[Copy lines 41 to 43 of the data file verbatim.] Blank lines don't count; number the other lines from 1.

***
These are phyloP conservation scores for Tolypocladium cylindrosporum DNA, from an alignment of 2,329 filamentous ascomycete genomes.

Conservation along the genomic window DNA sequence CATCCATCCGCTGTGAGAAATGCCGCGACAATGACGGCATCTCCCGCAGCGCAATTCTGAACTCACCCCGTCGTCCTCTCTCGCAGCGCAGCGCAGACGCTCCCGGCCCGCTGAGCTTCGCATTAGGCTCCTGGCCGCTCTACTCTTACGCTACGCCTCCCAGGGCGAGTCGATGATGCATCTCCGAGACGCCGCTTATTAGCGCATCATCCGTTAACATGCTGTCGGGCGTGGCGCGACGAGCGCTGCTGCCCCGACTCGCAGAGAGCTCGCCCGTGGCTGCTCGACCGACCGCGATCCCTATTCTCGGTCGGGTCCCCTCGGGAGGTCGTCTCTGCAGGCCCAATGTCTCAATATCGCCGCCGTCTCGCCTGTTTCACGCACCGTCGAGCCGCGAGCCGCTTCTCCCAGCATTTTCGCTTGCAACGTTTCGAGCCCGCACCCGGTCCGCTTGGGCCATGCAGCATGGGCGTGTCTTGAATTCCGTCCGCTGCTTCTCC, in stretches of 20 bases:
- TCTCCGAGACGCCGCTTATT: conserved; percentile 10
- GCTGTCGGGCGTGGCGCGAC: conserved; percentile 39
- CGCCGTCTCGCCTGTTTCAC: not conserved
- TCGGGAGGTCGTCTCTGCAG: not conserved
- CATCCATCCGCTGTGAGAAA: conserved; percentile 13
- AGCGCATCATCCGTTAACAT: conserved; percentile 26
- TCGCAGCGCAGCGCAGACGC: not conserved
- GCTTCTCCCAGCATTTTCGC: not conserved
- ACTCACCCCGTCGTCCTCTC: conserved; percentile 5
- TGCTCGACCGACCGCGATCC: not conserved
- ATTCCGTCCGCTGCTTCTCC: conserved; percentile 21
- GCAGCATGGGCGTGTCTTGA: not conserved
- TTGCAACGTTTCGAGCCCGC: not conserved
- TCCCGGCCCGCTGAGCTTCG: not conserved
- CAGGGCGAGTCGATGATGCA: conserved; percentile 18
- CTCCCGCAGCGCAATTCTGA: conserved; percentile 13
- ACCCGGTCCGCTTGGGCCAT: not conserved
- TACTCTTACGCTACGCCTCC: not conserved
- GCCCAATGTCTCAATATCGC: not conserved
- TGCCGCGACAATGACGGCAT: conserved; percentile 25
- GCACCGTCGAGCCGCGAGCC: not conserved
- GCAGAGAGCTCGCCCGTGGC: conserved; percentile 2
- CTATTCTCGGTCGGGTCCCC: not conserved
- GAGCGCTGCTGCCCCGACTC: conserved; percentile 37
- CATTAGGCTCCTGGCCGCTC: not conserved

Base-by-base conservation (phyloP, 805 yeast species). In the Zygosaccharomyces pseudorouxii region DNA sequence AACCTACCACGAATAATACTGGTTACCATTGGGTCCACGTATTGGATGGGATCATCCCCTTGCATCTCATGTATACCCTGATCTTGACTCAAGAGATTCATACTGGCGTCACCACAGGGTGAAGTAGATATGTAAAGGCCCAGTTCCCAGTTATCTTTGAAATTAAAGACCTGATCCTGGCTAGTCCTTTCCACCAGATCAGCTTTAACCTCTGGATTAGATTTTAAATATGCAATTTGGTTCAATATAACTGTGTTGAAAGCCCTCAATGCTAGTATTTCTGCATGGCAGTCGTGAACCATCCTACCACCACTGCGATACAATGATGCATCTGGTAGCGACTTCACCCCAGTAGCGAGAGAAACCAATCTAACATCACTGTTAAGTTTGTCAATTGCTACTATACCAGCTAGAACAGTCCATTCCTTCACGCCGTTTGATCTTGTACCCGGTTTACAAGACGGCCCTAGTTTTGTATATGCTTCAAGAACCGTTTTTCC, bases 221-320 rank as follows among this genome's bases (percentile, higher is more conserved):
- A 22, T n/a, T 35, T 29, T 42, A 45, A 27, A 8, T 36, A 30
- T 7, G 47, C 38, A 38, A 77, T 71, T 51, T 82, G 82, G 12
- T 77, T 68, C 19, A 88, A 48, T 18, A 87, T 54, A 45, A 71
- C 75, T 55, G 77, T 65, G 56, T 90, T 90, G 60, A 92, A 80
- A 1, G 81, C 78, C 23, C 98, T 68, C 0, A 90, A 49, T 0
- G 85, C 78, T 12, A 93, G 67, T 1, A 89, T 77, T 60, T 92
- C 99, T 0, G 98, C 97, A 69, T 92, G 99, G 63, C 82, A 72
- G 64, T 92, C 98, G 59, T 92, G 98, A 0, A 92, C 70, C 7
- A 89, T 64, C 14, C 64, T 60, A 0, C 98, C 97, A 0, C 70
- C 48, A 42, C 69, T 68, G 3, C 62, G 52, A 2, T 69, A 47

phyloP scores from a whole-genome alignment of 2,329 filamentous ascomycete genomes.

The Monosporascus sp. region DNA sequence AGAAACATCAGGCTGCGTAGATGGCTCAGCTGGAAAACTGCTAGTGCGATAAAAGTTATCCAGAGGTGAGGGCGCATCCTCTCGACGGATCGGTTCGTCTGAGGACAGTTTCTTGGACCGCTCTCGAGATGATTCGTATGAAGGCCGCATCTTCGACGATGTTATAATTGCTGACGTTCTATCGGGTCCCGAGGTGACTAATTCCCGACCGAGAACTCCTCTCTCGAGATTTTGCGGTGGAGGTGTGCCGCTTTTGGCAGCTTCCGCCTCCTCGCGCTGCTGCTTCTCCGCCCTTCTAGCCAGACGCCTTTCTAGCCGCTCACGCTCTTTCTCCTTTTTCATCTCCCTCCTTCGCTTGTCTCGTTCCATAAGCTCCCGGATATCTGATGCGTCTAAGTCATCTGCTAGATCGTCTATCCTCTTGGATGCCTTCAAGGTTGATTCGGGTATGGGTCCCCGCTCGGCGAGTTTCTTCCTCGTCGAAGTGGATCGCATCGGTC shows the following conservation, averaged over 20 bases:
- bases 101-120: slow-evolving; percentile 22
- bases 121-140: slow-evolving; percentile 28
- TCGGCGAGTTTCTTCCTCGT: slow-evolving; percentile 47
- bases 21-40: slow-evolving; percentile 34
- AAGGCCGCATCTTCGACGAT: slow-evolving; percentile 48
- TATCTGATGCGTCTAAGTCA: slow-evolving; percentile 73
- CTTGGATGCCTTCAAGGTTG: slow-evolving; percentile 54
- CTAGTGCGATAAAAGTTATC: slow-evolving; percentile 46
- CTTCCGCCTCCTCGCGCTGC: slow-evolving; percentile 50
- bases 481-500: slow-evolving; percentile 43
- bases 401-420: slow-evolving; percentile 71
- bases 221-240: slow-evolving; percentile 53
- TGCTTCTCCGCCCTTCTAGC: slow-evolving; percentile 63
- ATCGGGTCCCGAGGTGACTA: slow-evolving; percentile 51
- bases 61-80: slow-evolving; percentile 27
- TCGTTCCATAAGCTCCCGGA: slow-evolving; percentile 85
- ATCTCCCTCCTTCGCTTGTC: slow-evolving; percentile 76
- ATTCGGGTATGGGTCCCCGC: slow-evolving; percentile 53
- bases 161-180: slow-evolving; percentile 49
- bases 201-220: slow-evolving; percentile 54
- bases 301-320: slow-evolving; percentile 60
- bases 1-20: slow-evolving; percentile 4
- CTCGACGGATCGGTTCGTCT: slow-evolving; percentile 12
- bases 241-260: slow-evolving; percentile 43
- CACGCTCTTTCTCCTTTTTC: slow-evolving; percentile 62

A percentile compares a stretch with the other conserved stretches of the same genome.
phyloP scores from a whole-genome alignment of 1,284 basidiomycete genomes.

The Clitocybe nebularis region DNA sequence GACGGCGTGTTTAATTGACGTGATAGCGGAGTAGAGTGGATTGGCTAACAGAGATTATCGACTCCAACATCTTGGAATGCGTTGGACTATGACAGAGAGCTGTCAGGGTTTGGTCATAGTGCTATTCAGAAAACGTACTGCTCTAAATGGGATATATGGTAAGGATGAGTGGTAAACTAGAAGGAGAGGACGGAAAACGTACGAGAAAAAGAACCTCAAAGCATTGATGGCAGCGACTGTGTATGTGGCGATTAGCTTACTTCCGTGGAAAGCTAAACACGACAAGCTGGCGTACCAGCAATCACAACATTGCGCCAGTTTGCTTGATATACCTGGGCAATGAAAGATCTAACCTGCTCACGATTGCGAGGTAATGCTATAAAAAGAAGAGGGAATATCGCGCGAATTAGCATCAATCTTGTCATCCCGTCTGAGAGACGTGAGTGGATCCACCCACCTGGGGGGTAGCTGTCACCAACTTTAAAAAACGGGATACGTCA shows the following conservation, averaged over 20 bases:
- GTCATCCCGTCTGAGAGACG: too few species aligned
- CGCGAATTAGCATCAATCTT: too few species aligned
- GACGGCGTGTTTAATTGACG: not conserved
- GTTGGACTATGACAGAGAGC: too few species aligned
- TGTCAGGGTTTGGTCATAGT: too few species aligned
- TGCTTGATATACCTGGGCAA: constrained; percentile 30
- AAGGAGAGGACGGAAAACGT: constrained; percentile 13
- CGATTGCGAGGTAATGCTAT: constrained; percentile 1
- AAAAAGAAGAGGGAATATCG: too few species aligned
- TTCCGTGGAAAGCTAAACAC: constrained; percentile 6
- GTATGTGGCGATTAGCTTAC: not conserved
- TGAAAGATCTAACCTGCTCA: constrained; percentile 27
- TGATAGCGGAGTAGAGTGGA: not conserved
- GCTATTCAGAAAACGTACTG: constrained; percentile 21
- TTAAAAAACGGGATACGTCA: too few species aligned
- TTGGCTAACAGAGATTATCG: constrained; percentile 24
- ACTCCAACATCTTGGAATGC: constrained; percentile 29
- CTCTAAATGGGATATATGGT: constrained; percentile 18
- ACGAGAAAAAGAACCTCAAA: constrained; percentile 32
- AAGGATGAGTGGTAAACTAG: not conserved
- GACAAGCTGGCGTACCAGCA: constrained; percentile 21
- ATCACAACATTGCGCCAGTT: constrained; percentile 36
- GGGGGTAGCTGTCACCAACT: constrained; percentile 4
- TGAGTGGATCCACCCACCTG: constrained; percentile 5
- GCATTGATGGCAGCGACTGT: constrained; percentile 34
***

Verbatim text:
- bases 101-120: slow-evolving; percentile 22
- bases 121-140: slow-evolving; percentile 28
- TCGGCGAGTTTCTTCCTCGT: slow-evolving; percentile 47